1hr 28mins

8 Dec 2020

Rank #5

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Why Does Globalisation Fuel Populism, and What Can We Do About It?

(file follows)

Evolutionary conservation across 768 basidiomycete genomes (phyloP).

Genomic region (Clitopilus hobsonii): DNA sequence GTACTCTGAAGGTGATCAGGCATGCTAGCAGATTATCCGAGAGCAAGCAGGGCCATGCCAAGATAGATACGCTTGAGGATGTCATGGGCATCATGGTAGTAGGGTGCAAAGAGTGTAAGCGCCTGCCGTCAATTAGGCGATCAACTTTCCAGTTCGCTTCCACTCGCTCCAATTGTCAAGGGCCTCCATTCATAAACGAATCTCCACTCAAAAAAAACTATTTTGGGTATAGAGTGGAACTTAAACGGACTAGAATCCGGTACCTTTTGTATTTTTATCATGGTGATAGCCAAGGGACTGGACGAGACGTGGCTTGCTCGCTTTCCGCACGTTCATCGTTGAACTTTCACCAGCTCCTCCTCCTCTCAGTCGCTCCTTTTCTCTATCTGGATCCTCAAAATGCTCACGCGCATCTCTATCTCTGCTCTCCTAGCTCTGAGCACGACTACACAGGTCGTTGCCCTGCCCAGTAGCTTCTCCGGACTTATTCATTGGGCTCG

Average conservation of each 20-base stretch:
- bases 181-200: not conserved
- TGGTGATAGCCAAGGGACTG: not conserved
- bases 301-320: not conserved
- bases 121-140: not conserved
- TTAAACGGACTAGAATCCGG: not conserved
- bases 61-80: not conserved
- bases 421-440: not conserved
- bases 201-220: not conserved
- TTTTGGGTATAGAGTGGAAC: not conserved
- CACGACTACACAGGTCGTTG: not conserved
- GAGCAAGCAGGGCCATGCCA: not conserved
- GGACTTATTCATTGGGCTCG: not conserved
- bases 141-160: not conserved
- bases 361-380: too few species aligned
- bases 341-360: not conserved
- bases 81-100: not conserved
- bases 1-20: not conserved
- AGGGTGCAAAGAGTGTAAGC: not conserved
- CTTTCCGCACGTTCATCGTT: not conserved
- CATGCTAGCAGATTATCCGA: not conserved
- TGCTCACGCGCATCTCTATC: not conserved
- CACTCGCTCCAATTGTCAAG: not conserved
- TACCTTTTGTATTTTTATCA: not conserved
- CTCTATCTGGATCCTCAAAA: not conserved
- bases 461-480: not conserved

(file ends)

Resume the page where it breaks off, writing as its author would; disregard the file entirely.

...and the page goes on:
Contributor(s): Professor Sara Hobolt | Dani Rodrik will explore the globalisation backlash and the ways (hyper-) globalisation has produced a political counter-reaction. He will present an alternative model of globalisation that is more compatible with economic prosperity and social inclusion.Dani Rodrik (@rodrikdani) is the Ford Foundation Professor of International Political Economy at Harvard's John F. Kennedy School of Government. He is currently President-Elect of the International Economic Association, and co-director of Economics for Inclusive Prosperity. His newest book is Straight Talk on Trade: Ideas for a Sane World Economy.Sara Hobolt (@sarahobolt) is the Sutherland Chair in European Institutions and professor in the Department of Government and the European Institute. Previously, she has held posts at the University of Oxford and the University of Michigan. She is the Chair of the European Election Studies (EES), an EU-wide project studying voters, parties, candidates and the media in European Parliamentary elections, and the Principal Investigator of the ERC-funded project EUDEMOS: Constrained Democracy: Citizens’ Responses to Limited Political Choice in the European Union.Peter Trubowitz (@ptrubowitz) is Professor of International Relations and Director of the US Centre at the London School of Economics and Political Science and Associate Fellow at Chatham House.The United States Centre (@LSE_US) is a hub for global expertise, analysis and commentary on America. Its mission is to promote policy-relevant and internationally-oriented scholarship to meet the growing demand for fresh analysis and critical debate on the United States.This event forms part of LSE’s Shaping the Post-COVID World initiative, a series of debates about the direction the world could and should be taking after the crisis.